“Hello, World!” Do you remember our first program? We used the print() function to output a line of text. The phrase “Hello, World!” is a string, and a string is a sequence of characters. We create a string by wrapping a sequence of characters in quotation marks. Even a single character is considered a string. So it follows that a string of multiple characters is a string of strings. Which begs the question, which came first? The string or the character? The string was the characters idea for making more characters! But what exactly is a character? Do you remember our discussion on natural languages? Characters are units of information used in the written form of a natural language. Letters, numbers, punctuation marks, and even whitespace are characters. Why are they called strings? Why is a raven like a writing desk? I don’t know. But it might be useful to imagine yourself stringing characters together, one after another, like beads on a necklace.
Let’s begin. Open IDLE:
>>> print("Hello, World!") Hello, World!
That was our first program. Do you remember the rush of excitement you felt when you saw those words returned on the screen? Neither do I. Regardless of what some robots will tell you, computers are totally dumb. You have to tell them what to think. So let’s try this:
>>> print("You are the best") You are the best
Ooh, my computer thinks I’m the best. Does yours?
>>> print("You are super smart") You are super smart
Why thank you, computer.
>>> print("You are a force of nature") You are a force of nature
Flattery will get you everywhere.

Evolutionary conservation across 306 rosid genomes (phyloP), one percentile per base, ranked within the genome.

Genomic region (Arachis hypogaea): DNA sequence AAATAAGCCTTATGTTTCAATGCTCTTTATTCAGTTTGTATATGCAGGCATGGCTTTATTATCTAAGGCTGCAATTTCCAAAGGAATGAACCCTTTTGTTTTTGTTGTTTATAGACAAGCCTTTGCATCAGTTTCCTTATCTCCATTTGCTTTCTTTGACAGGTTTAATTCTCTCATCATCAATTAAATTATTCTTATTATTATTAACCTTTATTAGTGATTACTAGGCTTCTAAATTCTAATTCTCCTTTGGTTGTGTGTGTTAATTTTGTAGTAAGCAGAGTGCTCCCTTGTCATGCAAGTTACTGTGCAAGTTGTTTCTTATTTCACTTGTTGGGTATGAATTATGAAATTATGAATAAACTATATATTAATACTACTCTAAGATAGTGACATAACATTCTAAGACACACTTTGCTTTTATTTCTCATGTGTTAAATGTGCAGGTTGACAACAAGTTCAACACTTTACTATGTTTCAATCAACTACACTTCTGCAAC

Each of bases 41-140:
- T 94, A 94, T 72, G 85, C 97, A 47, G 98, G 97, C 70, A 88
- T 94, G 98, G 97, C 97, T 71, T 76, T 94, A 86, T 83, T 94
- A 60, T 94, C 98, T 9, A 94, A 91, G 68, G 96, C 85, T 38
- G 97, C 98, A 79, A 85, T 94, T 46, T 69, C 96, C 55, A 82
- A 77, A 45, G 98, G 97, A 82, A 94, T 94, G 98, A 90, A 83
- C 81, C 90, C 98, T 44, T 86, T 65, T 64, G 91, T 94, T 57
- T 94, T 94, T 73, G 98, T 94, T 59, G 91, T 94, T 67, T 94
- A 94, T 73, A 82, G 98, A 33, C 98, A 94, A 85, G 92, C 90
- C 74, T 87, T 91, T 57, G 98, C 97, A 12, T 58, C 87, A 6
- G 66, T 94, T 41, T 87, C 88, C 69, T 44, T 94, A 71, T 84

>>> print("Python is my favorite language) File "<stdin>", line 1 print("Python is my favorite language) ^ SyntaxError: EOL while scanning string literal</stdin>
What happened here? I was getting such great praise. Let’s look at that again.
>>> print("Python is my favorite language)
Do you see what’s missing? We need to close our statement with quotation marks. Let’s try it again.
>>> print("Python is my favorite language") Python is my favorite language
That’s more like it. And of course it’s your favorite language, computer.
You Can Quote Me on This
Now you can use single or double quotes to enclose a statement. For example:
>>> print('Single') Single
>>> print("Double") Double
But you can’t mix quotation marks like this:
>>> print('Dingle") File "<stdin>", line 1 print('Dingle") ^ SyntaxError: EOL while scanning string literal</stdin>
Or like this:
>>> print("Souble') File "<stdin>", line 1 print("Souble') ^ SyntaxError: EOL while scanning string literal</stdin>
Whichever quotation marks you choose, you must use the same kind. But, you ask, what if I want to print quotation marks? Easy. You simply wrap your quoted statement in the other type of marks. For example, I wrap my print statement in single quotes to be able to output double quotes:
>>> print('I said, "You are the best!"') I said, "You are the best!"
I know. I heard you the first time, computer. You can also quote quotes like this:
>>> print("I said, 'You are super smart.'") I said, 'You are super smart.'
You just keep telling me that, computer. And that’s it kids. You learned how to use the print() function in Python. It should keep you entertained for about 3 minutes. When the excitement wears off, perform string operations in our next lesson.